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InSight mission to Mars has touched down inside a cozy sandbox

NASA had a great success this week, landing its InSight craft on the surface of Mars. Now NASA has shared more details about the landing, in particular that the lander has touched down inside a crater, which means it sits at a slight angle.

The InSight lander made it safely through the atmosphere of Mars and touched down on the surface to enable the study of the deep interior of the planet, marking only the eighth time in history that a man-made object has successfully landed on the planet. Once it had landed, InSight sent out communications signals which the NASA team was able to pick up to confirm the successful landing.

However, NASA has now shared that the InSight vehicle is sitting in a shallow impact crater full of dust and sand known as a hollow. The uneven crater means that the vehicle is sitting at an angle of about 4 degrees. This shouldn’t be a problem for the mission though, as InSight was designed to operate on surfaces with an incline of up to 15 degrees.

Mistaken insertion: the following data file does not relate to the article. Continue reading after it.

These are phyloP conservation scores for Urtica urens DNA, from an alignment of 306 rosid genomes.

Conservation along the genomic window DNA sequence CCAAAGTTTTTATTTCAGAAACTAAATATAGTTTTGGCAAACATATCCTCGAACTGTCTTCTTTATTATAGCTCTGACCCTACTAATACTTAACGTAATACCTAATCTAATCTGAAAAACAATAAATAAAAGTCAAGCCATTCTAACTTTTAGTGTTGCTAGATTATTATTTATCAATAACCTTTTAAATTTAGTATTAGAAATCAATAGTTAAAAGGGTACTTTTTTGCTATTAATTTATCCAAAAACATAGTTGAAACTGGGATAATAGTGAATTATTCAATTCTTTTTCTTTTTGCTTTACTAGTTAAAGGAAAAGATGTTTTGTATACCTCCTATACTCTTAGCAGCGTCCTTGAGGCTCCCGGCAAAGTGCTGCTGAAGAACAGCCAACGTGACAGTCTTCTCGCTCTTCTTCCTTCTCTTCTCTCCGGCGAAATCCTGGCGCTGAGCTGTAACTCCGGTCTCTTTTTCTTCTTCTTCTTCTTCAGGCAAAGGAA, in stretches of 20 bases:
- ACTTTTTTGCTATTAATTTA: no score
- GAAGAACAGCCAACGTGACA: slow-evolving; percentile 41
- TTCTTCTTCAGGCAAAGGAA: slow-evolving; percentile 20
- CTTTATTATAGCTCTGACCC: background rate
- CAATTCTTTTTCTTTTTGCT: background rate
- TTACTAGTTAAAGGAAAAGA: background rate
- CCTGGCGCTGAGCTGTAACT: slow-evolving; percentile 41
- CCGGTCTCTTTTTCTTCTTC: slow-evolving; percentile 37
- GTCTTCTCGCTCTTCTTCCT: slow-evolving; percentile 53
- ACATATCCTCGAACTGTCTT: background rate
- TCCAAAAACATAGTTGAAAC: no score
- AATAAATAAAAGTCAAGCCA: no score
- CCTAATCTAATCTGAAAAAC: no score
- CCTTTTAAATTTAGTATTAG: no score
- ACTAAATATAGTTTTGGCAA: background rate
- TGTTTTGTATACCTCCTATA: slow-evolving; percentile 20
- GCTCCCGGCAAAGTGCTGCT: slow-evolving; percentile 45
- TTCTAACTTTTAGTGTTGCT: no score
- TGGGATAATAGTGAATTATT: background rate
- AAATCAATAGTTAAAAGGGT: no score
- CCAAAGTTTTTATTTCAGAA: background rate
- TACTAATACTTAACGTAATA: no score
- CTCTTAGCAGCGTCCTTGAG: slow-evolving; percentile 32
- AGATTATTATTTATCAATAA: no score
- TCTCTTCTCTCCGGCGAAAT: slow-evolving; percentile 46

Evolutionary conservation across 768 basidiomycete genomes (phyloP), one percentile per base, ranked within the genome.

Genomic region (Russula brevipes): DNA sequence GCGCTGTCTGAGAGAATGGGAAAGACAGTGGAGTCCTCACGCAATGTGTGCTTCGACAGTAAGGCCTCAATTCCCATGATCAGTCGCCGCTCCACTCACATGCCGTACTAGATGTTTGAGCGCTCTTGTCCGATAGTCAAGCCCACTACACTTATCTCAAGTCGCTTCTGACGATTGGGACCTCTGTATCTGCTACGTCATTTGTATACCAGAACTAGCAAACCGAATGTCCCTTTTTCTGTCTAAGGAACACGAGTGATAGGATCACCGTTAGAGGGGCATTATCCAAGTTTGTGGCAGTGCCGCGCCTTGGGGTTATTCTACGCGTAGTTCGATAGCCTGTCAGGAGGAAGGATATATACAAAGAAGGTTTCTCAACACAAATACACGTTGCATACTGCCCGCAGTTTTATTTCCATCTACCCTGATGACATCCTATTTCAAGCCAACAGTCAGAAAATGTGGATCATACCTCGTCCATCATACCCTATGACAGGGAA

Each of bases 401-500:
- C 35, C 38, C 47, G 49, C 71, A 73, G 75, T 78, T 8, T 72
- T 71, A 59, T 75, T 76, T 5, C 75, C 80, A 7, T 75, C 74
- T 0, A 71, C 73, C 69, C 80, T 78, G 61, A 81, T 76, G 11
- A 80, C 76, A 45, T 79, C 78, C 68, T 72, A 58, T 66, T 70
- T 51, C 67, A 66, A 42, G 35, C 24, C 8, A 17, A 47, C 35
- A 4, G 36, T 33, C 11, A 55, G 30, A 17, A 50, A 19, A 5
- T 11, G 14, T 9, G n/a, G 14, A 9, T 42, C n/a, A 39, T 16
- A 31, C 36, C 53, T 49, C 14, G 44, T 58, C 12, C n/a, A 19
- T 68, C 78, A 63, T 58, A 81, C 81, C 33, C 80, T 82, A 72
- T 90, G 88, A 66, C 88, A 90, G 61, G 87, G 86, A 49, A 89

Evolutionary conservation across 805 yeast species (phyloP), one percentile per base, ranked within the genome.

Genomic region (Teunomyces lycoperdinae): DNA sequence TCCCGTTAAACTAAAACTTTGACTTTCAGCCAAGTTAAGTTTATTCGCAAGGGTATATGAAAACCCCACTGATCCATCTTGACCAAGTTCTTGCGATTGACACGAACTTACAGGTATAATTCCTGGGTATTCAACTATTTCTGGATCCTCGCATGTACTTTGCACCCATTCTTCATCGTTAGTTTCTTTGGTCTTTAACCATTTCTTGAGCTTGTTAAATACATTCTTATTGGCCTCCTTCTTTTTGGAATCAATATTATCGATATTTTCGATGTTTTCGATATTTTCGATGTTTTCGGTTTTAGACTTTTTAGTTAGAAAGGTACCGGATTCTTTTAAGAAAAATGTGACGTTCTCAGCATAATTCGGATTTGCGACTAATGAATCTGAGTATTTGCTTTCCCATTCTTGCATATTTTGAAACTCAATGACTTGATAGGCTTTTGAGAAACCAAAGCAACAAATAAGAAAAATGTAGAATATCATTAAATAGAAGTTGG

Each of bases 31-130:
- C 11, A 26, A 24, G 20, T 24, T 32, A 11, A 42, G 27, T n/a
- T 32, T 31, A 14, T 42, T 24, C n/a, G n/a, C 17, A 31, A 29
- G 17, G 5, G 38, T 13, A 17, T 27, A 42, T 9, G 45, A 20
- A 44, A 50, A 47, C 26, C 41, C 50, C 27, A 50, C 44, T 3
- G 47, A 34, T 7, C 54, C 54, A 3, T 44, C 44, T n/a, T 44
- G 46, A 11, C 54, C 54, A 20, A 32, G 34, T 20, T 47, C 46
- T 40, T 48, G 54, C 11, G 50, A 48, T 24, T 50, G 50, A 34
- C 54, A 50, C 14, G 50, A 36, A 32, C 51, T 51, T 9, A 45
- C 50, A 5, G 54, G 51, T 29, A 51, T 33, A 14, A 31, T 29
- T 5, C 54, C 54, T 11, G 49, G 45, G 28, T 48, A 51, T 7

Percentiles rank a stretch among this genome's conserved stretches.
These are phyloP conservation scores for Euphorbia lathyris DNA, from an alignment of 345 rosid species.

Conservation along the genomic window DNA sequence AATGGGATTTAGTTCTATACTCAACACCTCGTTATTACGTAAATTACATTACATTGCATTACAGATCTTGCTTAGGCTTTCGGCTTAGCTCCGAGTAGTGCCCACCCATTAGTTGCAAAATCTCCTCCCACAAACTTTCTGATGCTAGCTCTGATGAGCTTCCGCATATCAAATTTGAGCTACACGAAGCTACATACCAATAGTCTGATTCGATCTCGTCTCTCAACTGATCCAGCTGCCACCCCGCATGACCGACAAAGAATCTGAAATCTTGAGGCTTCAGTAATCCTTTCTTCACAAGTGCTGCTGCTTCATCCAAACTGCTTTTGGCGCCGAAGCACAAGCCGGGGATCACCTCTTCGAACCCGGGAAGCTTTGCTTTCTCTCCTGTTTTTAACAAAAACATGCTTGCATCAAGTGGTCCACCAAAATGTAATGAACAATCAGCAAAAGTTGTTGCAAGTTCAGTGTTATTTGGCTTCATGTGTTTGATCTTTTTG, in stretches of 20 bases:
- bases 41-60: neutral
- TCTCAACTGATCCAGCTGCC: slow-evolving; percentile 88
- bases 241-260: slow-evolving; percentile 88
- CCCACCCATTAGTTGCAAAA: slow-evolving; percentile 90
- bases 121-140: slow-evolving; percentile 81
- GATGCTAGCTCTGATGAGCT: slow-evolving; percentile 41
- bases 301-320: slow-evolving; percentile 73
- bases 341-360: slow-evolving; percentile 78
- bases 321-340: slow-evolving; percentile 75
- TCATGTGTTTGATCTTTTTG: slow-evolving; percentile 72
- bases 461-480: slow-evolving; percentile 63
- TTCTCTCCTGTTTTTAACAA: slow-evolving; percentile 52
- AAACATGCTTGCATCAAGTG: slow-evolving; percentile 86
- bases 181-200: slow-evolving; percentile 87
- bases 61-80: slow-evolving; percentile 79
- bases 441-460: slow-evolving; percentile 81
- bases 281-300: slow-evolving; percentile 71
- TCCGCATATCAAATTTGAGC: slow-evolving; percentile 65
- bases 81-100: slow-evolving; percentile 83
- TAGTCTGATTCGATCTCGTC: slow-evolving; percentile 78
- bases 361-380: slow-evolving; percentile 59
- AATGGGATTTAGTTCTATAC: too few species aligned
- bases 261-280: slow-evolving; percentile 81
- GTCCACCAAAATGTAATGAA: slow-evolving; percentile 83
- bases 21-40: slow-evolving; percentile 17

InSight project manager Tom Hoffman explains that despite the slight angle, the landing site is actually ideal as it is free from rocks and or other hazards which could be a danger to the vehicle: “There are no landing pads or runways on Mars, so coming down in an area that is basically a large sandbox without any large rocks should make instrument deployment easier and provide a great place for our mole to start burrowing.”

The challenge with operating from within a crater is getting InSight’s heat-flow probe and seismometer placed safely into the planet’s surface, as both the slope grade and the presence of rocks nearby can be potential issues when placing the instruments. Another issue with a crooked landing is with the solar panels that the spacecraft uses to generate power from its solar arrays. If they had been at the wrong angle or blocked by a rock, then power generation would have been a problem. Fortunately the craft was able to deploy its two solar arrays successfully after landing.

We can expect to see high resolution images from the area around the landing within the next few days, once InSight releases the dust covers that kept its cameras safe during the landing.

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